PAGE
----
A Chat with Feature Lauren Schmidt
by Jacqui Morton
How did your relationship with poetry begin?
My mother saved poems I wrote about the zoo, trees, and birds [from] when I was really little, [though] I was more aware of my relationship with poetry [beginning] in the fifth grade because that was when I won my first contest.
We had to write a poem called “The Wish.” My poem was about everyone having a place to go to, and food, and people to take care of them. I can still remember the last line: “If everyone had a little time for people who need our help, my wish could come true.” This is funny now because of the nature of my first book, [Psalms of The Dining Room]—a series of poems about my volunteer service at a homeless kitchen in Eugene, Oregon.
Last year, when I returned to New Jersey, I lived with my 93-year-old grandfather for about six months, and one night, he came up to me with two poems I’d written for him and my grandmother when I was very little. They were awful, of course, but he said something really sweet about how I’ve always been a poet. I’d like to think he’s right.
What is your writing process?
I don’t know that I have a writing process so much as I try to do something writing-related every day. Some days are harder than others, but what I find, like most people who write, is that reading keeps me going. I make sure to read poets I love often, and I am very conscious of how I let the work of other poets influence me. More often than not, my poetry comes from practice.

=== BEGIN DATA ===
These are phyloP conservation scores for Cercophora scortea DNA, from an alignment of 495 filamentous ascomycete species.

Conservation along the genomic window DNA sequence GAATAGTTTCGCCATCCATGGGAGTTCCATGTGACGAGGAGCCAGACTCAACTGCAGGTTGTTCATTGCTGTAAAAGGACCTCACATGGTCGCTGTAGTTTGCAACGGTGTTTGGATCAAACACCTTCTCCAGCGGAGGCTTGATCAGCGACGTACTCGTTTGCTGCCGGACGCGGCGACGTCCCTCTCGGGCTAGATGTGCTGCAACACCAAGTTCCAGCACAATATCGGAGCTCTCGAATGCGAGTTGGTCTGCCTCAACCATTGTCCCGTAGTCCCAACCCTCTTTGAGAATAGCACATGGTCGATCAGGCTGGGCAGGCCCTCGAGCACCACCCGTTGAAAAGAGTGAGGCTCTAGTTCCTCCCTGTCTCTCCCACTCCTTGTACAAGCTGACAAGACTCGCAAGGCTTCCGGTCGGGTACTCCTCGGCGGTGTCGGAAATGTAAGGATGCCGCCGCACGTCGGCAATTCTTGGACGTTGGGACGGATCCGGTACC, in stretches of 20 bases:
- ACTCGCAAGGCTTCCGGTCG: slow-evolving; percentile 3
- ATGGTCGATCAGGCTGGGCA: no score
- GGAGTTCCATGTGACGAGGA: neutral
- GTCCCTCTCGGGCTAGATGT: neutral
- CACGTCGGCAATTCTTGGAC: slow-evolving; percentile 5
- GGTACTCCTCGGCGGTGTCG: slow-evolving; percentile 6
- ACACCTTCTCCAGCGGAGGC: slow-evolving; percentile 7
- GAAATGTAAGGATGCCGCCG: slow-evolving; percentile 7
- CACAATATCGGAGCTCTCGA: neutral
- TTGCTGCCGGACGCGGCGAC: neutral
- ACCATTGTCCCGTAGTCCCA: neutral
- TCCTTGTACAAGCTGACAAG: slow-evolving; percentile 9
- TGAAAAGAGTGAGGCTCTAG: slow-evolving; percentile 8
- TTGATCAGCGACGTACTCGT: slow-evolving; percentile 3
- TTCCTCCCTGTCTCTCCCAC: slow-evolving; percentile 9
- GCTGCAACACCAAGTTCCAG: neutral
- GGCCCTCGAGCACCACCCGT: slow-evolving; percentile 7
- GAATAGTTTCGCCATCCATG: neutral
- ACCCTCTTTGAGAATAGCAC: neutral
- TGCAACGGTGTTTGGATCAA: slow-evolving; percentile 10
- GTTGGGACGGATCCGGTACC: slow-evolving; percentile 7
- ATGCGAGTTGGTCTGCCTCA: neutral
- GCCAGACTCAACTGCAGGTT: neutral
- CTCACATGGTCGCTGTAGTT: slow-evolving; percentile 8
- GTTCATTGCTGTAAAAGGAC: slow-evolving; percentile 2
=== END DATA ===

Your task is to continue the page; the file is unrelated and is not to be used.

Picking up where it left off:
This is a difficult question because I feel like I’ve been fumbling through the process myself. That’s been good for me, though, because I learned an awful lot about it. So perhaps that is some advice: commit to the process and figure out how your voice fits into the literary world. The more leg-work you do in trying to find editors that will uniquely appreciate what you’re trying to do as a writer, the better off you’ll be in the long run.
For instance, my first full-length book is being put out by a publisher (Wipf & Stock Publishers) that doesn’t normally publish books of poetry; they largely publish academic works for Religious Studies courses. I haven’t checked with the editors why they accepted my book—why pull at THAT thread?— but my feeling is that they agreed to publish the work, at least to some extent, because I made it clear to them that they were part of my vision for the manuscript. The publisher is in Eugene, literally one block away from The Dining Room, the homeless kitchen where the poems in this collection take place. I really wanted the project to be local and perhaps that’s why they got on board with the work.
If what we want as writers is an audience, then we have to be willing to think of creative means of getting our work out there in a way that is consistent with our own sensibilities.
Many of your poems seem to take on serious issues, as demonstrated in “The Volunteer” and “Her Name is Sarah.” How have these poems found you?